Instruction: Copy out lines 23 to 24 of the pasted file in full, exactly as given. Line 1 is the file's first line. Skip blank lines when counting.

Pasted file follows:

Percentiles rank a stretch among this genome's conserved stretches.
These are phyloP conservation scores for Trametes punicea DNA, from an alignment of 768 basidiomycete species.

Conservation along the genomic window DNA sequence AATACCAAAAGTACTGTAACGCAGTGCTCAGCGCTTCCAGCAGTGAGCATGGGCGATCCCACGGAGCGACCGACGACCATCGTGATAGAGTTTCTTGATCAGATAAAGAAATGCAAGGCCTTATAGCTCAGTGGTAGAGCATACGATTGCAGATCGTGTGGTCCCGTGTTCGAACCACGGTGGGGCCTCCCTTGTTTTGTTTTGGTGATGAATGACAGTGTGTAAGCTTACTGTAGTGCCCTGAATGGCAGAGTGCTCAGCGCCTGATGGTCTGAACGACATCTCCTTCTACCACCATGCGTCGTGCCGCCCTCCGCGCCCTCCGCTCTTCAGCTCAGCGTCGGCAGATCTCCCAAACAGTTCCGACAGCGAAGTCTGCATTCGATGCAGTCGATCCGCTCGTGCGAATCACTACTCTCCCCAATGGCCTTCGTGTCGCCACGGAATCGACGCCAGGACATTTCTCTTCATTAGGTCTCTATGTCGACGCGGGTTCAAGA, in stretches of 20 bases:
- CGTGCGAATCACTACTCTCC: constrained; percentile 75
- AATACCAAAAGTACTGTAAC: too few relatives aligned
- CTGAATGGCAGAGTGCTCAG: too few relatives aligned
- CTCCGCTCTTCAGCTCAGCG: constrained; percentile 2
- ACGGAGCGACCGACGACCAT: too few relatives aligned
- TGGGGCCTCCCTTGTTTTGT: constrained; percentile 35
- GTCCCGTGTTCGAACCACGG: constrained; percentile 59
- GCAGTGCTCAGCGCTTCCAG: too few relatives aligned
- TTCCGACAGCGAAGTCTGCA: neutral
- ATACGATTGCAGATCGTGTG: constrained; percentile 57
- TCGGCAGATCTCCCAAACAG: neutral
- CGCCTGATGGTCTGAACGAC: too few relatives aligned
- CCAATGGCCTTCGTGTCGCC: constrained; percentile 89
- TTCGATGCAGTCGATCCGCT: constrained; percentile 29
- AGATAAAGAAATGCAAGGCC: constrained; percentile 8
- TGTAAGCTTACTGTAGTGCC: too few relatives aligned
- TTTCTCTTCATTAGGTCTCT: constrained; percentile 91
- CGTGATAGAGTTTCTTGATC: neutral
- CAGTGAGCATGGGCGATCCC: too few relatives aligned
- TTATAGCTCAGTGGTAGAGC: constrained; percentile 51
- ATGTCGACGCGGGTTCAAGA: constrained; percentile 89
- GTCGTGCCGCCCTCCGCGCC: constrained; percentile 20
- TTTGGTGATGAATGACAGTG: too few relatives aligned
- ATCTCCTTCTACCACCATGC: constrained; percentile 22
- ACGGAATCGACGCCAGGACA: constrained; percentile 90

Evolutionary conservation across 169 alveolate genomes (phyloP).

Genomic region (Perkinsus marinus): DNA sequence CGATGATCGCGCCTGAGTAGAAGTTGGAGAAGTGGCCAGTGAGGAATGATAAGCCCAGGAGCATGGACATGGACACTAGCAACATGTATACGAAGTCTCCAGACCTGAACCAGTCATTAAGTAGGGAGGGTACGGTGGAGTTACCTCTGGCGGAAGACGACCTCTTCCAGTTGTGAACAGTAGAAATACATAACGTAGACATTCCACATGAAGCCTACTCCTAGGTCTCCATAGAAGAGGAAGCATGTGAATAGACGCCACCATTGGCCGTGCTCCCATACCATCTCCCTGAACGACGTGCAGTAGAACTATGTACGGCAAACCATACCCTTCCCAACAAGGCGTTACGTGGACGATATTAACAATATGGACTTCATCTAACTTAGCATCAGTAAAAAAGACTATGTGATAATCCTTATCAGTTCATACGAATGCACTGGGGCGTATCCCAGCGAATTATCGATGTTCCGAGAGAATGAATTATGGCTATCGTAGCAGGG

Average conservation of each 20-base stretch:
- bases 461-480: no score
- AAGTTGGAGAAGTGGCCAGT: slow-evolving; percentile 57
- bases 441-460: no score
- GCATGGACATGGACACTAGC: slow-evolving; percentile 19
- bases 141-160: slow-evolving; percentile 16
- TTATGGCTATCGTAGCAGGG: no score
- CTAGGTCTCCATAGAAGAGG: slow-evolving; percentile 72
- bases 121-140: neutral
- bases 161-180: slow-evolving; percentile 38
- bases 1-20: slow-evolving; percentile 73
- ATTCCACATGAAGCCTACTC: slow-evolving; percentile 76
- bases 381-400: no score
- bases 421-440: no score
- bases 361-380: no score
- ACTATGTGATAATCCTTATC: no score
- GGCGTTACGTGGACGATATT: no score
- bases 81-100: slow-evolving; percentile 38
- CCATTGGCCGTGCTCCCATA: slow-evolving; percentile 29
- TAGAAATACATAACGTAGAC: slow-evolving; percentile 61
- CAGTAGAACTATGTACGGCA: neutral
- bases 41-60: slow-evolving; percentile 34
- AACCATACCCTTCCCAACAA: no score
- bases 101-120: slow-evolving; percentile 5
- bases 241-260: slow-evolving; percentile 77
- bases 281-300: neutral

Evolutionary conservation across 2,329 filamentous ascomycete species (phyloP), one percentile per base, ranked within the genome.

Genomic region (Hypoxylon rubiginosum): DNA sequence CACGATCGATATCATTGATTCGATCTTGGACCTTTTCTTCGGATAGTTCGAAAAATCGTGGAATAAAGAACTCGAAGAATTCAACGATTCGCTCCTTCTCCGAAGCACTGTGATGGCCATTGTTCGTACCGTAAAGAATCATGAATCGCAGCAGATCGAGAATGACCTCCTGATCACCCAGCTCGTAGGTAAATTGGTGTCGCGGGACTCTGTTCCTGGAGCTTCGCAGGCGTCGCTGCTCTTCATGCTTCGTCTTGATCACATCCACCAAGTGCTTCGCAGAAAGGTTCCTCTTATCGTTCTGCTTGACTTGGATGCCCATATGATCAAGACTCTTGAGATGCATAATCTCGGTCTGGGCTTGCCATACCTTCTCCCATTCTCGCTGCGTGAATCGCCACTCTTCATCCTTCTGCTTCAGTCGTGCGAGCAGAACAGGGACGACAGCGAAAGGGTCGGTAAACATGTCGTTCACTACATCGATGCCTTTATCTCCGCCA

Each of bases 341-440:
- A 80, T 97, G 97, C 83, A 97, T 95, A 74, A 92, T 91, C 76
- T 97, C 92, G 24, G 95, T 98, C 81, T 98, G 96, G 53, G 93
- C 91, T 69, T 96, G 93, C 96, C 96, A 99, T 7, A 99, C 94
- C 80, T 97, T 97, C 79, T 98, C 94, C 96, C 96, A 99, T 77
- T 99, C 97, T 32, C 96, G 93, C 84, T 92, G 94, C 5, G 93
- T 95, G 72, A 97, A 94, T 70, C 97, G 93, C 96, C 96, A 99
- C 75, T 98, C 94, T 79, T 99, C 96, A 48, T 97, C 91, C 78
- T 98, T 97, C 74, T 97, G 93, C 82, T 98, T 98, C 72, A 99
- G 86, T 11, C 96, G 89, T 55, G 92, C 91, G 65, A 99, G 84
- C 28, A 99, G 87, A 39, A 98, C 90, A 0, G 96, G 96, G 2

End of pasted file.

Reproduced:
- TTATAGCTCAGTGGTAGAGC: constrained; percentile 51
- ATGTCGACGCGGGTTCAAGA: constrained; percentile 89